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Part One: In the Middle of the Night

March 21, 2009

“People have a very strange way of dealing with grief, Jess. Most of the time they hurt each other.”


The night we buried Hugh’s father, Hugh came home and carefully started looking through some of his father’s papers. Where was the will? What bills needed to be paid immediately? Who needed to be contacted about the life insurance? He sat at his dad’s desk, shoulders slumped, determined to start the work that needed to be done.

I stood in the door frame of his dad’s office, watching him. Hugh’s dark hair fell lightly onto his glasses – one of a hundred ways he is like his father.

A few minutes later his mother came downstairs; her nightgown was thrown on and her gray hair was brushed back in a haphazard bun. “Andrew doesn’t want you touching anything in the office,” she said nervously, referring to Hugh’s younger brother.

Hugh looked up, startled. “What? What are you talking about, Mom? I thought we were working together to help you figure things out and…”

A scream came from upstairs. Then loud crashes.  Andrew was tearing through the kitchen above, noises growing louder as he lost control.

“You can’t do this, Hugh. You can’t help. What are you doing in here, anyway? What are you doing on the computer? What are you…?” Accusations swirled up and around my husband, who sat stunned. Devastated.

I felt like throwing up. I didn’t understand what was happening. We just buried Dad a few hours ago. What was happening to this family? Why were Hugh’s mom and brother lashing out at him?

It felt like the culmination of a very long nightmare. I walked over to our thrown-together bags and began methodically putting our clothes away. Funeral clothes, new Target movies bought to occupy the kids during the long week, underwear…it all went carefully away.

3 AM passed, and the conversation in David’s office grew more painful.  Andrew came down and yelled at Hugh. I kept packing. Hugh’s mother frantically looked around the office for David’s cash. I kept packing, now taking our bags to the van.  Andrew looked through the papers until he found his father’s Blackberry, which “I haven’t seen in a while, Hugh.” I finished loading our things.

As dawn broke, I went into the office. I’ve never seen Hugh so completely at the end of himself. He looked shattered. I spoke with a strength I did not feel. “Don’t talk about this anymore, Honey,” I said, in front of his family, ignoring their angry faces and focusing on Hugh. I held out my hand.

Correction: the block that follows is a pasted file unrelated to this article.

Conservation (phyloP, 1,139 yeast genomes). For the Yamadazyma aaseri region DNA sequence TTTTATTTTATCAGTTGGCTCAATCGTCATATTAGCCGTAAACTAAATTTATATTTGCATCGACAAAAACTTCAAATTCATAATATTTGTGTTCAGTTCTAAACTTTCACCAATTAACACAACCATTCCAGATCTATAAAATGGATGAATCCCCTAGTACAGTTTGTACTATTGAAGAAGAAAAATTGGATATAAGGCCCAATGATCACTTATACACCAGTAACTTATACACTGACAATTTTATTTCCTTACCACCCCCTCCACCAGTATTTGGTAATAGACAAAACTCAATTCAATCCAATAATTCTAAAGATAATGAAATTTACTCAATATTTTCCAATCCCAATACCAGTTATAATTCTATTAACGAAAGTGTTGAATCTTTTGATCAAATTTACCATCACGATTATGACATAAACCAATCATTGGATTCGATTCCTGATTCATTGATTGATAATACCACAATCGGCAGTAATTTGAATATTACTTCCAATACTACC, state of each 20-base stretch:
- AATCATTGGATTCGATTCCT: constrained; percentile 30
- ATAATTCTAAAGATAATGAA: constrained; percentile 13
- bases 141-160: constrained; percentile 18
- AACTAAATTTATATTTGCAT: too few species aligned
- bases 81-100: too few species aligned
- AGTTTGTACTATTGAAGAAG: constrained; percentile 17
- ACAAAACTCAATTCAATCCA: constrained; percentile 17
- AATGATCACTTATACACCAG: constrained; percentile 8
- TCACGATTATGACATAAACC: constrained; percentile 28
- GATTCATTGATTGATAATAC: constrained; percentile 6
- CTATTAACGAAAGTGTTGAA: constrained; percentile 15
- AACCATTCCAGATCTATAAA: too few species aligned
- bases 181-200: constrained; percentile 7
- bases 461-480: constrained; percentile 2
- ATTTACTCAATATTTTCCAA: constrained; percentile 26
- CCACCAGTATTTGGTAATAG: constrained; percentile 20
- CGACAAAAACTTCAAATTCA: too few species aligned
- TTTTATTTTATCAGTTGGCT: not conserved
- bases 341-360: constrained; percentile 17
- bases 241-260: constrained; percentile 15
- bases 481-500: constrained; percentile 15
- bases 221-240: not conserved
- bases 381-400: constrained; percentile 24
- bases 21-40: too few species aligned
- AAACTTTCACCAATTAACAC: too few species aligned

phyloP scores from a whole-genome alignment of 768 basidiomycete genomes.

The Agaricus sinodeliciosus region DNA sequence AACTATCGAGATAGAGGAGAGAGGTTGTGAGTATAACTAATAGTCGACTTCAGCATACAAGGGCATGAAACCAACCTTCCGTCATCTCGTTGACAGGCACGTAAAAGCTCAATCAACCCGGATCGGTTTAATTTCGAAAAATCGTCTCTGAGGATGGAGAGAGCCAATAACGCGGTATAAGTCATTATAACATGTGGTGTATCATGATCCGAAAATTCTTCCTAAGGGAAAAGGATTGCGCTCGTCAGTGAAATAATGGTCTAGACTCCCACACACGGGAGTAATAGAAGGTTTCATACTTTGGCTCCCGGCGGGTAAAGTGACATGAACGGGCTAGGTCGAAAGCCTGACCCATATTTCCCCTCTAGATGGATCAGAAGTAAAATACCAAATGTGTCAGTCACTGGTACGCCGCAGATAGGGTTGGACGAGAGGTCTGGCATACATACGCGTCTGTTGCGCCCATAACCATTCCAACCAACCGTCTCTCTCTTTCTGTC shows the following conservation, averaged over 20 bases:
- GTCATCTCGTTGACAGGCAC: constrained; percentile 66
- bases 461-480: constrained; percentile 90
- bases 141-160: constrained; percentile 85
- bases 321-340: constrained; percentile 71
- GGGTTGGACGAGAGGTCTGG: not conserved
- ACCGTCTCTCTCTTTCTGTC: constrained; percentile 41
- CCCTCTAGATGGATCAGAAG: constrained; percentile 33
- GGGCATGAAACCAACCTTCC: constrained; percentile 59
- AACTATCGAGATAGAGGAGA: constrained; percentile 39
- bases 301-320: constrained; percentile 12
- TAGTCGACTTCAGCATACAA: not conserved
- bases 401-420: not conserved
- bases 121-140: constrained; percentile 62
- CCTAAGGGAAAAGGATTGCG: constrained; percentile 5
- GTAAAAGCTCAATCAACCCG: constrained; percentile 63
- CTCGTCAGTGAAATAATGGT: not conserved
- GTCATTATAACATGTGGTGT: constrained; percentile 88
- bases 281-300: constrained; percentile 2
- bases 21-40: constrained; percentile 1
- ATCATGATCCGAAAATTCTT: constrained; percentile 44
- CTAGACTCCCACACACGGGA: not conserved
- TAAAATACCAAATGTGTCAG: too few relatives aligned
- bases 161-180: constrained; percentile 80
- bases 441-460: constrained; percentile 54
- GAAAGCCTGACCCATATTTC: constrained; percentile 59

Hugh’s eyes were old and tired. He touched my hand briefly, then turned to say good-bye to his family.

“I love you,” he said quietly.  “Let me know if you think of a way I can help you.”

He turned and walked out of the office, and out of the house.

It was time to go.

4 Comments leave one →
  1. Rainbow Brite permalink
    March 21, 2009 8:10 pm

    Oh Jess, I am so sorry. I keep re-reading this post because I simply cannot fathom this behavior. He is hurting Hugh and everyone else around him because he cannot bear with the pain that he feels inside.
    Can you feel that? It is the long distance hug that I am sending you right now.

  2. March 21, 2009 10:16 pm

    Oh, how awful! I’m so sorry that in one of your lowest times more pain got poured on top of that. I don’t know why we react like that when we are grieving. I guess the pain has to go somewhere.

    Just remember that you are still in the palm of His hands. Let Him close His fingers around you and allow all that negativity to just pour over and around you. You and Hugh both know that you were doing the right thing.

    This may sound hard, but when I’m having real problems with someone, I’ve learned to pray God’s blessings over them. It’s impossible to stay mad at someone (even though they COMPLETELY) deserve it when you are doing that. Besides, it’s how God tells us to handle our enemies.

    Just don’t let it poison your thought life. You are a blessing and I’m sure Hugh is too. It’s just sad that they are too blind to see that. ((((Hugs)))

  3. March 22, 2009 8:34 am

    Your story just wrenched at my heart. You may not have been feeling strong, but you showed strength by packing up and supporting Hugh. It is beautiful to be a shelter in the storm instead of making the wind blow harder.

  4. March 22, 2009 6:14 pm

    Oh my. I am speechless. And I’m praying for Hugh. You keep being the president of his fan club. He’ll need that.

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